I mastered the hip thrust in minutes. It was a surprising feat, considering my romantic life had provided no opportunity for that particular move in a long while.
But the stepping and the swiveling and the pivoting? And accomplishing them all in a prescribed order? This appeared to require not just coordination but also some sort of geometric or algebraic equation. Math was not my forte.
"Step, touch — one, two, three, four, five, six, seven, eight. And back — one, two, three, four, five, six, seven, eight." Blah-blah-blah. If I couldn't remember the instructions three seconds after hearing them, you can be damn sure I can't recall them now.
The swiveling was particularly perplexing, much like hula-hooping in my school playground days. Even now, my ample hips were useless tools when it came to swiveling. Trying to memorize the additional stepping and pivoting sequences gave me the closest thing to a combined migraine and anxiety attack I'd ever experienced.
I wanted to believe I was faking my way through, or at least keeping up with the rest of the first-timers. My friend, Mary, while finishing off a bottle of wine the previous weekend, had agreed to join me in this escapade. I glanced over and noticed that as she was pivoting left, I was swiveling right.
I elbowed her. "This is impossible. Are you having a hard time keeping up, too?"
Mary shushed me, shook her head, and glided across the floor through the rest of the sequence.
I secretly vowed to never invite her along again.
Moments later, the instructor asked a finely tuned returning student to move down the dance line, so "others" could watch her and try to follow along. She was placed directly in front of me. I shrugged off her placement as a coincidence.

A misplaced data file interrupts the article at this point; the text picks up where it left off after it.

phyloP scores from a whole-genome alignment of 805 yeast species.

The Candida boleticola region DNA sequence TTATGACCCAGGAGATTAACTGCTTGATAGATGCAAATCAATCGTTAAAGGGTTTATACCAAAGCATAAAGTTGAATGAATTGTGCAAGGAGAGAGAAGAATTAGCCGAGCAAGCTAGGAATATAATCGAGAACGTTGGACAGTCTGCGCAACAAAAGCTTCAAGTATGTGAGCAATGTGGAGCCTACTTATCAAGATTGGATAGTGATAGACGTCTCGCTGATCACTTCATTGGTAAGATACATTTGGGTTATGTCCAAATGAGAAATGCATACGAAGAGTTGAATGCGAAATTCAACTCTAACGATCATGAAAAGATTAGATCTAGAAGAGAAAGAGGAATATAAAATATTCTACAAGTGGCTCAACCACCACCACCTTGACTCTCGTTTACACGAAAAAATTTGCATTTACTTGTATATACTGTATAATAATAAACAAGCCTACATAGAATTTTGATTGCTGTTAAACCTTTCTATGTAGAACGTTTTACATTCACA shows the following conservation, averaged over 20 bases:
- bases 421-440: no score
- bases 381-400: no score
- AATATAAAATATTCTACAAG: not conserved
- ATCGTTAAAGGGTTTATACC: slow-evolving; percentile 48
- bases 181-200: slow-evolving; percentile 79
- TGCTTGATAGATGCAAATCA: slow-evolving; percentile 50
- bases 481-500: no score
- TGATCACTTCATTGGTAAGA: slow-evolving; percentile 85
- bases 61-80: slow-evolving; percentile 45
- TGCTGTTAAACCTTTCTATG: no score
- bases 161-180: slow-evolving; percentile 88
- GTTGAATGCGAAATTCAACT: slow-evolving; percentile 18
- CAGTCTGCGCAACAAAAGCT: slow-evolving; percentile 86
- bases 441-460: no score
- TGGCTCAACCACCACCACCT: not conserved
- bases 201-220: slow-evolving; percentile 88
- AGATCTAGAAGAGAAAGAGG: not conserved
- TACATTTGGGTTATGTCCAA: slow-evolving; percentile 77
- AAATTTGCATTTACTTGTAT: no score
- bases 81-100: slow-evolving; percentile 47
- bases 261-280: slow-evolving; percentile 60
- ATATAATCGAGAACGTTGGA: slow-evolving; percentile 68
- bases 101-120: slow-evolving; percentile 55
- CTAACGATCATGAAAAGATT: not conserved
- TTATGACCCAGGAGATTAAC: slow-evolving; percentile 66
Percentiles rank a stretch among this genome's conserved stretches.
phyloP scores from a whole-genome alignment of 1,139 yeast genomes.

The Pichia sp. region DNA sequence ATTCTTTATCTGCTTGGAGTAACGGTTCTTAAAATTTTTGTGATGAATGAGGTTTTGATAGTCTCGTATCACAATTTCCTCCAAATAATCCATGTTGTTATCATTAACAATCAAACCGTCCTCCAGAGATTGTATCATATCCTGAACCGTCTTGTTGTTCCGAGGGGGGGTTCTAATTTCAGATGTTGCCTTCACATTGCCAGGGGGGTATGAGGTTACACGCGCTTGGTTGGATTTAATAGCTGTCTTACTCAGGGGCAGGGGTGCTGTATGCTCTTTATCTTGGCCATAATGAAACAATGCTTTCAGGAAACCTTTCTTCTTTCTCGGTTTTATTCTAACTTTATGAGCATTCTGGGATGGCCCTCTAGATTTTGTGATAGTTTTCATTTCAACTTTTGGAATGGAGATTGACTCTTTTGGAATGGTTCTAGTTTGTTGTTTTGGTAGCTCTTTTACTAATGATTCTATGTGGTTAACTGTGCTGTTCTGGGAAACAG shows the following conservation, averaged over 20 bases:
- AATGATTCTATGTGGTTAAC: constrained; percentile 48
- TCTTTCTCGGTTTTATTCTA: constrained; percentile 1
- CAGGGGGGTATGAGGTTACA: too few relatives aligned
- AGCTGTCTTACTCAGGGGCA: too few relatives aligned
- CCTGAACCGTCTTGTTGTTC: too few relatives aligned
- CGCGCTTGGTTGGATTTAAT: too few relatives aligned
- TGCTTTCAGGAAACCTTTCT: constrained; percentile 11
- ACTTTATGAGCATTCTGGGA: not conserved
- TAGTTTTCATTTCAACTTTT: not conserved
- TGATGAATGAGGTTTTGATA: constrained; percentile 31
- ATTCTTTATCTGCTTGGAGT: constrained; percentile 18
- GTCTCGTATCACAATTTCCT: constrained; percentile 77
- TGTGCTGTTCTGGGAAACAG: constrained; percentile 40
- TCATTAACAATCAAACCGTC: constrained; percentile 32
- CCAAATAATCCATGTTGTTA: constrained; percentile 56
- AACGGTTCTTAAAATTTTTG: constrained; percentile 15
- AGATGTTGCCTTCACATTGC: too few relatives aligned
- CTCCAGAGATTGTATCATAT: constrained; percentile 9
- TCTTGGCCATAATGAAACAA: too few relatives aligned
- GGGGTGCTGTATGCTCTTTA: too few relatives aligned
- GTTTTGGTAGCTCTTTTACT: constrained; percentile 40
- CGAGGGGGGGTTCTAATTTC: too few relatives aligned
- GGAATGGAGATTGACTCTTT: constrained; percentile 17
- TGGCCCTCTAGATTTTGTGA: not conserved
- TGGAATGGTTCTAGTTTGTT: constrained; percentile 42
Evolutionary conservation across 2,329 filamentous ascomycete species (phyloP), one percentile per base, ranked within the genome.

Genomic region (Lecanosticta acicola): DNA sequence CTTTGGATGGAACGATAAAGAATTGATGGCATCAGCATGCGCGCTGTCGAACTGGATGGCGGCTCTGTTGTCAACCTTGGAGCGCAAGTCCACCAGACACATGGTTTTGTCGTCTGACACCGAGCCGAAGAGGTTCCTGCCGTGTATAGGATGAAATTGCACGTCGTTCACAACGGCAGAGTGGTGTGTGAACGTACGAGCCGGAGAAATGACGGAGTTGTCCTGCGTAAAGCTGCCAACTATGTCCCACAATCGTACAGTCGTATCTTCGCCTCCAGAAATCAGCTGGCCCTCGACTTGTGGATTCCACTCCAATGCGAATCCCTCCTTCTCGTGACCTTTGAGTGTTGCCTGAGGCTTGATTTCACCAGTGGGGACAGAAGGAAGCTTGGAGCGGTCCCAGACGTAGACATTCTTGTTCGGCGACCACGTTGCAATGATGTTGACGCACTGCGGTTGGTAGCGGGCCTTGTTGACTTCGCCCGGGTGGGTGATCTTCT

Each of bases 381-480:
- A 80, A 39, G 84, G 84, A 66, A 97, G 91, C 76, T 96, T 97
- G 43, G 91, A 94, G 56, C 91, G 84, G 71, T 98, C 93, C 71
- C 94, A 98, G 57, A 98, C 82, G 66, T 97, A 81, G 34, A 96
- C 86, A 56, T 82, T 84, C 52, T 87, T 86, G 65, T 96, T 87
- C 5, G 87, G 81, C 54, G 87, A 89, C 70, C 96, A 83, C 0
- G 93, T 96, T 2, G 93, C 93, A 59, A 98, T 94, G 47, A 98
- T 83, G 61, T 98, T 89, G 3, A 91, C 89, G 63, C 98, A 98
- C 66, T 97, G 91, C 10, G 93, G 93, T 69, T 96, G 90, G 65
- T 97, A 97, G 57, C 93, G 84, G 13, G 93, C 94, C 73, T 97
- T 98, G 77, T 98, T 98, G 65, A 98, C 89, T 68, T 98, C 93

As we continued to swivel and step, I frowned. Each of us had chosen a brightly colored scarf, adorned with gold-colored coins, to wear around our hips. As my classmates danced, the dangling coins from their hips jingled. My own hip scarf remained noticeably silent. A terrible thought struck me: Perhaps the scarf was stretched so tightly around my ample hips that it had absolutely no room to sway and clink. Although it was also possible I was simply the victim of defective coins. I went with that.
I wasn't nearly as rattled about my non-clinking coins as I was about all the falling ones. Several coins from our scarves had dropped off and were now scattered across the dance floor. Mary mentioned this to our instructor, who reassured us not to worry about it.
Not to worry? After all the other dancers chose to disregard these rogue coins, I could think about nothing else but the collateral damage. I kept eying the floor. Each time we enjoyed a momentary break before segueing into a new sequence, I frantically scooped up every stray coin. Was no one else consumed with the fear of slipping on one of these menacing baubles? How would I manage a hip thrust with a broken hip?
My paranoia was not without justification. Through just a meager handful of physical and athletic pursuits, I had endured a lifetime of accidents.
During a workplace softball league in 1982, my future and now former husband assigned me the position of catcher. Our romance was still young, so I was eager to please. I crouched down and pounded my mitt with my right hand, as I'd seen professional players do. I was so preoccupied with this vital maneuver that I forgot to keep my eye on the pitcher — which is why the ball slammed straight into my face.